APPEAL from the Circuit Court of McDonough County; the Hon.
MAX L. STEWART, Judge, presiding.
MR. JUSTICE SCOTT DELIVERED THE OPINION OF THE COURT:
This appeal arises from an automobile accident in which the car of the defendant Blue struck the rear of the car owned by the plaintiff William K. Gullberg and in which his wife Shirley was a passenger. The Gullberg vehicle was being operated by Ken Gullberg. After trial by jury in the circuit court of McDonough County a verdict was returned in favor of the defendant and against both plaintiffs. The trial court granted a post-trial motion of the plaintiff William K. Gullberg and entered judgment in his favor in the sum of $1,514.29 for property damage to his vehicle. The trial court denied a post-trial motion of the plaintiff Shirley Gullberg in which she sought judgment notwithstanding the verdict as to liability and a new trial as to damages. The trial court also denied her post-trial motion, which sought a new trial as to all issues. The plaintiff Shirley Gullberg appeals from these rulings, and the defendant Blue cross appeals from the trial court's award of property damages to William Gullberg.
As we address the issues as to whether the trial court's rulings on post-trial motions were correct, we will set forth evidence adduced during the trial as it becomes pertinent.
We first direct our attention to whether it was error for the trial court to grant judgment to the plaintiff William Gullberg for property damage to his automobile notwithstanding the verdict of the jury. The cardinal rule to be followed in determining the correctness of a judgment n.o.v. (non obstante veredicto is set forth in the case of Pedrick, which stated:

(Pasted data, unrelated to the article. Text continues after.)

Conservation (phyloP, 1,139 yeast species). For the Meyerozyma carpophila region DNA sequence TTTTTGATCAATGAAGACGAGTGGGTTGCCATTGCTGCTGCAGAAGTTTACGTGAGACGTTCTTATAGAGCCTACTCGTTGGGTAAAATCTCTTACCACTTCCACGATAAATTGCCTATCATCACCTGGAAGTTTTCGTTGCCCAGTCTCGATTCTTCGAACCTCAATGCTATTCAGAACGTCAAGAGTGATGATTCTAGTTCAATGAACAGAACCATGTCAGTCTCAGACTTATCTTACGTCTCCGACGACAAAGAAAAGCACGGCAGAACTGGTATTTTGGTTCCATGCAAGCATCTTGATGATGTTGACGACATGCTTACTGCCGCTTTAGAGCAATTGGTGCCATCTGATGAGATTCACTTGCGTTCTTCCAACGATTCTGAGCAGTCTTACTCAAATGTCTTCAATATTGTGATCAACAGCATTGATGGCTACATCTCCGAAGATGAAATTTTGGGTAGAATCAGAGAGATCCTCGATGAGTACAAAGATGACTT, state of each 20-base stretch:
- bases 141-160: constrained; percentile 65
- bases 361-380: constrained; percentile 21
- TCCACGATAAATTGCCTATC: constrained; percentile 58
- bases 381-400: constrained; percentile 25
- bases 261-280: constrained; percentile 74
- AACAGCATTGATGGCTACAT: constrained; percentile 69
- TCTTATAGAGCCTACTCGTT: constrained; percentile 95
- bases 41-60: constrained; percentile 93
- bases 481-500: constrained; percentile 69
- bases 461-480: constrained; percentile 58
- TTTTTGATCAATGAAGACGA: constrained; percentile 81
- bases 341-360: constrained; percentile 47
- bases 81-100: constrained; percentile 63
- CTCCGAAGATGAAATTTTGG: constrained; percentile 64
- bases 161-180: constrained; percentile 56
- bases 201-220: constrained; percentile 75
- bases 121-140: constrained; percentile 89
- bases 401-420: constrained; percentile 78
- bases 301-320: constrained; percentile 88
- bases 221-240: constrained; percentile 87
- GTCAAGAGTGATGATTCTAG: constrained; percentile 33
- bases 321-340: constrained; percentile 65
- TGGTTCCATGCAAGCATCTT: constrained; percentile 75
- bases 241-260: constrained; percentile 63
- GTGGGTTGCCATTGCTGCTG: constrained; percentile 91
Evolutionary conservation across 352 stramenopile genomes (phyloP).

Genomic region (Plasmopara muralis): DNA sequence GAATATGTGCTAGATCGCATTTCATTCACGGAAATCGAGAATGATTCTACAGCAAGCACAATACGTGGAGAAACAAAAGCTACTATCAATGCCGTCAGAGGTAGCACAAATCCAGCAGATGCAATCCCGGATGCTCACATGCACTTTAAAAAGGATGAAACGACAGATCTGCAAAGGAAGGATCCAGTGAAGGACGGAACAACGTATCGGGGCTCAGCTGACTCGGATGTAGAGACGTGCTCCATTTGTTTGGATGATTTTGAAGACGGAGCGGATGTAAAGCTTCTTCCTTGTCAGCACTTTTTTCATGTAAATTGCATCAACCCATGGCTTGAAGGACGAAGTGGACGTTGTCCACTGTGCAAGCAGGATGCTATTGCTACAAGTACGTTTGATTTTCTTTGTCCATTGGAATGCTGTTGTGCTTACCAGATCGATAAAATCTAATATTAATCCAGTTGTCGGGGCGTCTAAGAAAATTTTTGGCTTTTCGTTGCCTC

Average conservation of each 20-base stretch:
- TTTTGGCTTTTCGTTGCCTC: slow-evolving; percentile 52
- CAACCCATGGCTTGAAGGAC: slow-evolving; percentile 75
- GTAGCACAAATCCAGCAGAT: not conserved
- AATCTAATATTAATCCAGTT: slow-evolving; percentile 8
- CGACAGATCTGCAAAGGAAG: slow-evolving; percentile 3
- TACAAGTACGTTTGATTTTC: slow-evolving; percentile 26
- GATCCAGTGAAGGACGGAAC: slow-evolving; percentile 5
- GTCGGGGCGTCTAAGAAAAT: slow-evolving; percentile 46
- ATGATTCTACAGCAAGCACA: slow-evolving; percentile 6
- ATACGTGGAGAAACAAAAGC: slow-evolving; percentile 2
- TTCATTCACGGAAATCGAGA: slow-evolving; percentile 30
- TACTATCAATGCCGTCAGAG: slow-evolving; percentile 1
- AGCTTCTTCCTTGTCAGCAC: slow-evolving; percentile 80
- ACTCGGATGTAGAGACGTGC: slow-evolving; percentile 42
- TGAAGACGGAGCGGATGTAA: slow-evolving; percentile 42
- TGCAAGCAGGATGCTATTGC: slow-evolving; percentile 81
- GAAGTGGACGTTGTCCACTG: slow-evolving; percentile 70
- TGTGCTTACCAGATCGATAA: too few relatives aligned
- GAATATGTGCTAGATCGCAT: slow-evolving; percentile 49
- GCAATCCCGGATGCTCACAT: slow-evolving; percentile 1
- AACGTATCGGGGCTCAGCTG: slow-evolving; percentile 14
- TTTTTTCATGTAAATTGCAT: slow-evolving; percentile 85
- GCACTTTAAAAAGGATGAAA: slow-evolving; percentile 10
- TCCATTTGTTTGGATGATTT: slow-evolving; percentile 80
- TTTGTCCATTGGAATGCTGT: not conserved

"* * * In our judgment verdicts ought to be directed and judgments n.o.v. entered only in those cases in which all the evidence, when viewed in its aspect most favorable to the opponent, so overwhelmingly favors movant that no contrary verdict based on that evidence could ever stand." Pedrick v. Peoria & Eastern R.R. Co. (1967), 37 Ill.2d 494, 229 N.E.2d 504, 513, 514.
1 With the rule of Pedrick serving as a guide, we examine the evidence, which discloses that the collision in question occurred on December 4, 1973, on Route 67, a two-lane highway in McDonough County. It occurred when visibility was good, even though a slight rain was falling and the pavement was wet. The Gullberg vehicle was stopped on the highway because an accident had occurred some distance ahead of it. While stopped the hazard lights of the vehicle were blinking. The defendant Blue, age 16, was following the Gullberg vehicle, driving 45 miles per hour in a 65-miles-per-hour zone. The evidence is conflicting as to how far away the defendant was when he first saw or could have seen the Gullberg vehicle. A State trooper who investigated the accident and attempted to reconstruct the collision and events leading to it testified that the defendant could have seen the stopped Gullberg automobile when he was 600 feet from it. The defendant testified that he applied the brakes on his vehicle when he was 150 feet behind the Gullberg car but could not stop in time to prevent the collision. The defendant was issued a traffic ticket for the offense of driving too fast for conditions. To this charge he pleaded guilty and paid a fine. As to this traffic violation, we do not consider that standing alone it is sufficient to establish negligence and thereby liability. See Harrison v. Pullens (1967), 83 Ill. App.2d 245, 227 N.E.2d 550.
The evidence establishes a factual situation which is not complex. It was stipulated by the parties that there was no issue of contributory negligence in the case which distinguishes it from cases cited and relied upon by the defendant, to-wit, Prange v. Wallenburg (1975), 27 Ill. App.3d 618, 327 N.E.2d 450, and Nacvich v. Downing (1977), 50 Ill. App.3d 935, 365 N.E.2d 1343.